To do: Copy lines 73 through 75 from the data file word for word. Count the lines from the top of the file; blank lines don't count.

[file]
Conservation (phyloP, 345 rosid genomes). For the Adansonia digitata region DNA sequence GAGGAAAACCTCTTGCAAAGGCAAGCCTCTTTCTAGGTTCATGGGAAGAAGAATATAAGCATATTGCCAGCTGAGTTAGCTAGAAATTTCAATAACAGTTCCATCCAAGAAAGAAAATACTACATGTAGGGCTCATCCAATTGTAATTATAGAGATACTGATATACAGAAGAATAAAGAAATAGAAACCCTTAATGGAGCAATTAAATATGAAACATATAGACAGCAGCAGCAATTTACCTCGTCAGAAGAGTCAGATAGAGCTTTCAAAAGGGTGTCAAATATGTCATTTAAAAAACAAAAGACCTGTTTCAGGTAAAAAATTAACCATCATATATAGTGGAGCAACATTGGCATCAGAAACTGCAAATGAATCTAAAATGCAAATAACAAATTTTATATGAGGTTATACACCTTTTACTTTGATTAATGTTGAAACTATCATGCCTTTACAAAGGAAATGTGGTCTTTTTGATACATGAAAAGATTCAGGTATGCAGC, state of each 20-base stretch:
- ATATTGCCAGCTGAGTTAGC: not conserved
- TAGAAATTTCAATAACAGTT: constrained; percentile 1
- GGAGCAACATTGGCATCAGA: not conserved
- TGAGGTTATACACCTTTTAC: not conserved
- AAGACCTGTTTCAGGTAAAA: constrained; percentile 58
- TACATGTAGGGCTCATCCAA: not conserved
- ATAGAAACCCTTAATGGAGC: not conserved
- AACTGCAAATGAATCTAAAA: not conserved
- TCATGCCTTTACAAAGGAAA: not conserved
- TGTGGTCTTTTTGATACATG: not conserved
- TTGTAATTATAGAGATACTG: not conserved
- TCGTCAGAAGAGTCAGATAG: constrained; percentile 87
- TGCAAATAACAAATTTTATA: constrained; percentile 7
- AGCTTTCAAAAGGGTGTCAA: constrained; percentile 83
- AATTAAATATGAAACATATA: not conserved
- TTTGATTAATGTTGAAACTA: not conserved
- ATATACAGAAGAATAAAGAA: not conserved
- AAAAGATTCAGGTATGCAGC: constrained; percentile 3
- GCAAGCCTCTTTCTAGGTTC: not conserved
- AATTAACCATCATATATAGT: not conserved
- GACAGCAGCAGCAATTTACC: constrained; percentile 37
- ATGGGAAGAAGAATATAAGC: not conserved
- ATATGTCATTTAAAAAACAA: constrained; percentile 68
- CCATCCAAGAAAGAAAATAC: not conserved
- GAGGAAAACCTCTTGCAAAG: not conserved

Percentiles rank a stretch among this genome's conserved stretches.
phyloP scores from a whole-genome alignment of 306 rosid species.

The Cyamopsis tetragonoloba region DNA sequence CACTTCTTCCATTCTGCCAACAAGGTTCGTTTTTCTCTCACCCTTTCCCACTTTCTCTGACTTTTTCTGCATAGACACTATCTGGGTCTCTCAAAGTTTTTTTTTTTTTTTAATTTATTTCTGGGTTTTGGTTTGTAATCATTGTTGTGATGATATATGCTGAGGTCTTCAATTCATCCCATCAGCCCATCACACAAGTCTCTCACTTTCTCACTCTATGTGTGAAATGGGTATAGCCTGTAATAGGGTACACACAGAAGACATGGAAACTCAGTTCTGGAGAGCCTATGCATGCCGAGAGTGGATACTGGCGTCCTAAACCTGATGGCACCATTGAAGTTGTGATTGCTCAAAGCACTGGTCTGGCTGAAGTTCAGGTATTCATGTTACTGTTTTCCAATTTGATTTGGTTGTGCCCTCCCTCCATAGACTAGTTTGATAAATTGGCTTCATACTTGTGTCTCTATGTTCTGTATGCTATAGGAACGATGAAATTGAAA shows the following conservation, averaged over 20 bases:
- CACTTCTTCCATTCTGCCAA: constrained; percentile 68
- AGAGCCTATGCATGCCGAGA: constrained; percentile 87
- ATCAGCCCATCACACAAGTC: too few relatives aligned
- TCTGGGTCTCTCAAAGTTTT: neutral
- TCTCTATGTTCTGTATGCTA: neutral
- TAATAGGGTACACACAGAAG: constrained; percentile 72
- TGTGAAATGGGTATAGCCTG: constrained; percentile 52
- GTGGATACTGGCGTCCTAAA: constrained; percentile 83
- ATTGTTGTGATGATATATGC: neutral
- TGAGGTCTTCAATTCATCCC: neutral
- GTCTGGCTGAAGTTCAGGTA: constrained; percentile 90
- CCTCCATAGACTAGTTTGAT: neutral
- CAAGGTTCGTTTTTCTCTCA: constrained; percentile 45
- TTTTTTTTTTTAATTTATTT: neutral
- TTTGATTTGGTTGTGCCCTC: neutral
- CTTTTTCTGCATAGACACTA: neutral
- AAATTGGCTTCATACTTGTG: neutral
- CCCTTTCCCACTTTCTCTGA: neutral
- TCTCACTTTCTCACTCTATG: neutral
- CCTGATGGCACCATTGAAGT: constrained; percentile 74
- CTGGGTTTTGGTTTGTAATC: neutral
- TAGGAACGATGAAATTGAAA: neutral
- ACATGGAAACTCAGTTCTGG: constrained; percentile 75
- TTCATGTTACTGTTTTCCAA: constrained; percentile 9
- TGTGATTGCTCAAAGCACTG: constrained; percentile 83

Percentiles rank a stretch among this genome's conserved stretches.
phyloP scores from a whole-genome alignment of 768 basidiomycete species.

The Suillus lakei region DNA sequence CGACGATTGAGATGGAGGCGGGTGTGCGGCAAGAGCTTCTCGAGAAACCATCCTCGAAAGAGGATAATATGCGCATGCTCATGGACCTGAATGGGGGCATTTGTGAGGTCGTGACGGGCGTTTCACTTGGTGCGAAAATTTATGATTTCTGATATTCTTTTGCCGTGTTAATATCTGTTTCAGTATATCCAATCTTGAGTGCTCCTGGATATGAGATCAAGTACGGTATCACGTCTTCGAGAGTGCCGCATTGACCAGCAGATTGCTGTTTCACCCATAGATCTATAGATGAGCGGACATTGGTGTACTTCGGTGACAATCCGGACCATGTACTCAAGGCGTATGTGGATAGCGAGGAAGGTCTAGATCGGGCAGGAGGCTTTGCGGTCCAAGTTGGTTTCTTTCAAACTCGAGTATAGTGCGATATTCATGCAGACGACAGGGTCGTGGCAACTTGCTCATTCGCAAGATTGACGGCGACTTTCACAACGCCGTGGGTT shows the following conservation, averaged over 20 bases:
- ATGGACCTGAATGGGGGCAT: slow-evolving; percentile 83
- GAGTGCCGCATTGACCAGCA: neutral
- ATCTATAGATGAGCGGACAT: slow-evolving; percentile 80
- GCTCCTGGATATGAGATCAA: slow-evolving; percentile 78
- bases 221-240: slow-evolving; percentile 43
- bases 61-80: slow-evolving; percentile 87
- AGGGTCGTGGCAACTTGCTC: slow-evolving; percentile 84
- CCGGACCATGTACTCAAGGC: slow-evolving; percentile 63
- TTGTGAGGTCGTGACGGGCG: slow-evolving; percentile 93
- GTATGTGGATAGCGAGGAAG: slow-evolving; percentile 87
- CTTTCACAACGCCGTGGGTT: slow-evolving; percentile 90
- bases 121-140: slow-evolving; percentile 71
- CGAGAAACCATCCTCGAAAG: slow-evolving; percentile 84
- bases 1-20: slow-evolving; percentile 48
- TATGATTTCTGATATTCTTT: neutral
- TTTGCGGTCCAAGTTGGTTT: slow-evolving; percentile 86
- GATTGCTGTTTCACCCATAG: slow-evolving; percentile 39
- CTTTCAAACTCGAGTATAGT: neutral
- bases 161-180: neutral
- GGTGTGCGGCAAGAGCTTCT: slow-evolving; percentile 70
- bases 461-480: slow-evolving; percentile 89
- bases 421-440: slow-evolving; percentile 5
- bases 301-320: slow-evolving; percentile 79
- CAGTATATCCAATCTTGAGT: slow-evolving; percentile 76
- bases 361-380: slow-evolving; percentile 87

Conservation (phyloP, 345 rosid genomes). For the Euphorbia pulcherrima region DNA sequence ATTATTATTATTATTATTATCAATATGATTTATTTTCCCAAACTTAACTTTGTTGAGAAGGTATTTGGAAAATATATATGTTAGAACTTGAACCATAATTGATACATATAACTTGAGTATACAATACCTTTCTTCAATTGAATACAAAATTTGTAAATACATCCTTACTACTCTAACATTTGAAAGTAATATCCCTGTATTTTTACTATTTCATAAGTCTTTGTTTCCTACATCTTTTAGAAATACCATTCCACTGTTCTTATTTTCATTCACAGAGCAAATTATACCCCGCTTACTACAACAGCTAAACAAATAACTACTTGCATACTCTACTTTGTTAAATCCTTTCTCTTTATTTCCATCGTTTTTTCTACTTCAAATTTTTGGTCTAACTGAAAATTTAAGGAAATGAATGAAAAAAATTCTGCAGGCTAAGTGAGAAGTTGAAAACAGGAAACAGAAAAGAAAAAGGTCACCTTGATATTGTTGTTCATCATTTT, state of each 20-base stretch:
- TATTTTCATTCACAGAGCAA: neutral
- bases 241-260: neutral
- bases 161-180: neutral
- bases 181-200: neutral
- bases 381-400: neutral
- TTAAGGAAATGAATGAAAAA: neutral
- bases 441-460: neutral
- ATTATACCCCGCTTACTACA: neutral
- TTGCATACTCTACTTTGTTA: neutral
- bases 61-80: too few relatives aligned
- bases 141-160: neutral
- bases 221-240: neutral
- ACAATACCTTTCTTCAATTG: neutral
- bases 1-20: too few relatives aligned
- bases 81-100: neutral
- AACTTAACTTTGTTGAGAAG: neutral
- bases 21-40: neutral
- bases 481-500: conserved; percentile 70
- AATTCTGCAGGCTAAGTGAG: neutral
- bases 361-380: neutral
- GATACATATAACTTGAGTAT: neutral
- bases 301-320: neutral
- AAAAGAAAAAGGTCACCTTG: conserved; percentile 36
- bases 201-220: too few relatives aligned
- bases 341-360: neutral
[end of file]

- TTTGCGGTCCAAGTTGGTTT: slow-evolving; percentile 86
- GATTGCTGTTTCACCCATAG: slow-evolving; percentile 39
- CTTTCAAACTCGAGTATAGT: neutral